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Corbyn campaign hit by fresh storm over anti-Semitism

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Jeremy Corbyn is again embroiled in a row over anti-Semitism, after the UK's chief rabbi suggested the Labour leader is unfit for high office and said a "new poison - sanctioned from the very top - has taken root" in his party.

[LONDON] Jeremy Corbyn is again embroiled in a row over anti-Semitism, after the UK's chief rabbi suggested the Labour leader is unfit for high office and said a "new poison - sanctioned from the very top - has taken root" in his party.

The timing could hardly be worse. Labour trails Boris Johnson's Conservatives going into the Dec 12 election, but appeared to have secured a poll boost on the back of plans to dramatically reshape the British economy.

In a speech in north London on Tuesday, Mr Corbyn said anti-Semitism is "vile and wrong," and pledged to protect "all places of worship" in the UK.

UK's Chief Rabbi Ephraim Mirvis says Labour can "no longer claim to be the party of equality and anti-racism"

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"I do think it is a very serious business when the chief rabbi speaks as he does,"Mr Johnson said at an event in Scotland. "I've never known anything like it, and clearly it is a failure of leadership on the part of the Labour leader that he has not been able to stamp out this virus in the Labour Party."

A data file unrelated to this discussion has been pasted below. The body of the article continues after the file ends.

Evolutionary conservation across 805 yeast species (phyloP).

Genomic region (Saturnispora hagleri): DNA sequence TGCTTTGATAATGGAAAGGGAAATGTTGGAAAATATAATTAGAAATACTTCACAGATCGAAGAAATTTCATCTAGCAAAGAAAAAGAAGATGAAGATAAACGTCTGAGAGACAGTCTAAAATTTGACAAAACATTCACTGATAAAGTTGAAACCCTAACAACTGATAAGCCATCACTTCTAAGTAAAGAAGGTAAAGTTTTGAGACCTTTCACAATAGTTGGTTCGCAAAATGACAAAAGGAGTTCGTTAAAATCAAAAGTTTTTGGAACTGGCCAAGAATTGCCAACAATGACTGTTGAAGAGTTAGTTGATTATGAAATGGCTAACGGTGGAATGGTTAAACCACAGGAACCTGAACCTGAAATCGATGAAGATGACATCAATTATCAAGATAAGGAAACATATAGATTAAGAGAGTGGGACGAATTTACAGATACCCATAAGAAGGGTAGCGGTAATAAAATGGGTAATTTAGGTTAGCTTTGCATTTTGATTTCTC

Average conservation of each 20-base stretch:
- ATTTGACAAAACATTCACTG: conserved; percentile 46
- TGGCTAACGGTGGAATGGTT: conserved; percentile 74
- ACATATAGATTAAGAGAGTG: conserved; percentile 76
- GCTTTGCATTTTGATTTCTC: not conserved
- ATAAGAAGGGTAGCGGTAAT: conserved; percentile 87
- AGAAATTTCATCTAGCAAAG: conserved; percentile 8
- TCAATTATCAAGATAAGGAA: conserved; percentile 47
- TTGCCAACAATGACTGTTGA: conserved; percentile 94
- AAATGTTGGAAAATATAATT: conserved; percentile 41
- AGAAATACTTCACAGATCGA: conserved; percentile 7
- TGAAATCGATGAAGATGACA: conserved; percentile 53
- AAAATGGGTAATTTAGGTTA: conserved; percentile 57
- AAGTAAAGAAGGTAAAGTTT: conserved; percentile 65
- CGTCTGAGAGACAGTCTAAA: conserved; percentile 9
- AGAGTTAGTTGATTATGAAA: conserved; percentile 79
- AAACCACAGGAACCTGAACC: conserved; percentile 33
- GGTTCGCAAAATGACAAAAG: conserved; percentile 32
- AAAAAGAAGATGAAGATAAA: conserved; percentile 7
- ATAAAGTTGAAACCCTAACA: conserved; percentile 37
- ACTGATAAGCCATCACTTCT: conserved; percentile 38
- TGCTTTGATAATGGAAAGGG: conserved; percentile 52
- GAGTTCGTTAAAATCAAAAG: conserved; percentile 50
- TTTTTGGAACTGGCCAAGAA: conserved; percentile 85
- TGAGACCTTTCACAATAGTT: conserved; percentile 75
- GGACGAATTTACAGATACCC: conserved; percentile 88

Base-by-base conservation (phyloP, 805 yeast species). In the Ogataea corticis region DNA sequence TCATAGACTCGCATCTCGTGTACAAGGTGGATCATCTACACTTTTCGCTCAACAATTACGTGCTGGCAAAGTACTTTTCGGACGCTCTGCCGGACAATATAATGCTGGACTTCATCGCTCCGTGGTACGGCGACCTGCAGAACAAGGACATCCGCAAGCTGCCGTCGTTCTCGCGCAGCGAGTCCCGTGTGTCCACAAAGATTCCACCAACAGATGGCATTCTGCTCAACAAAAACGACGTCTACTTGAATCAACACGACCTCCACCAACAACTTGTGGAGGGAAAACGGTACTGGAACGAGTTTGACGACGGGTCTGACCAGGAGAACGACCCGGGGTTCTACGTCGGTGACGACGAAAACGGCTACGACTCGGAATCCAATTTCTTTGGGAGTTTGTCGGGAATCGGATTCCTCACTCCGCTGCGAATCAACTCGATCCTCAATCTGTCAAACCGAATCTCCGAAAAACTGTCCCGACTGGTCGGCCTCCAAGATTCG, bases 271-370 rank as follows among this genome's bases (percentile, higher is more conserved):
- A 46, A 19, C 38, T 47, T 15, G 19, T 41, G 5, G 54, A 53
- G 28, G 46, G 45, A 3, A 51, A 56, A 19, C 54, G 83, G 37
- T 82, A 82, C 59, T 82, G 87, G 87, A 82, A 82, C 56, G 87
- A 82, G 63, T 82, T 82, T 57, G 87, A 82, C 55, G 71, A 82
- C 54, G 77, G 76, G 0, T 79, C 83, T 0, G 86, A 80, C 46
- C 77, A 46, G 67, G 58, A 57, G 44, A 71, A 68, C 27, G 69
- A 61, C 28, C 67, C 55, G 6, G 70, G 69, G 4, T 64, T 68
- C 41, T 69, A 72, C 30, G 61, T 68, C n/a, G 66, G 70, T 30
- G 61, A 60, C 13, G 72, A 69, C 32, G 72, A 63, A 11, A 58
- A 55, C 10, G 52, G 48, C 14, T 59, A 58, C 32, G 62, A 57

Mr Corbyn's failure to stem anti-semitism in Labour is "cognate with a general failure of leadership that we're seeing at this moment" on Brexit, Mr Johnson said. "You cannot be neutral on something like this any more than you can be neutral, frankly, on anti-Semitism."

It's not just Jeremy Corbyn's Labour Party under fire over its record on tackling racism and prejudice. The Muslim Council of Britain - which represents over 500 mosques and charities across the UK - accused the Conservatives of approaching Islamophobia with "denial, dismissal and conceit" in a statement which welcomed the chief rabbi's comments on Labour.

"It is abundantly clear to many Muslims that the Conservative Party tolerate Islamophobia, allow it to fester in society, and fail to put in place the measures necessary to root out this type of racism" the council said. "It is as if the Conservative Party has a blind spot for this type of racism."

Mr Johnson was widely criticised for a 2018 newspaper column in which he said Muslim women who wear burqas look like "letter boxes." During the Tory leadership campaign, candidates including Mr Johnson committed to holding an inquiry into Islamophobia in the Conservative Party.

An ICM/Reuters poll released Monday put the Conservatives on 41 per cent, Labour on 34 per cent, Liberal Democrats on 13 per cent and the Brexit Party on 4 per cent.

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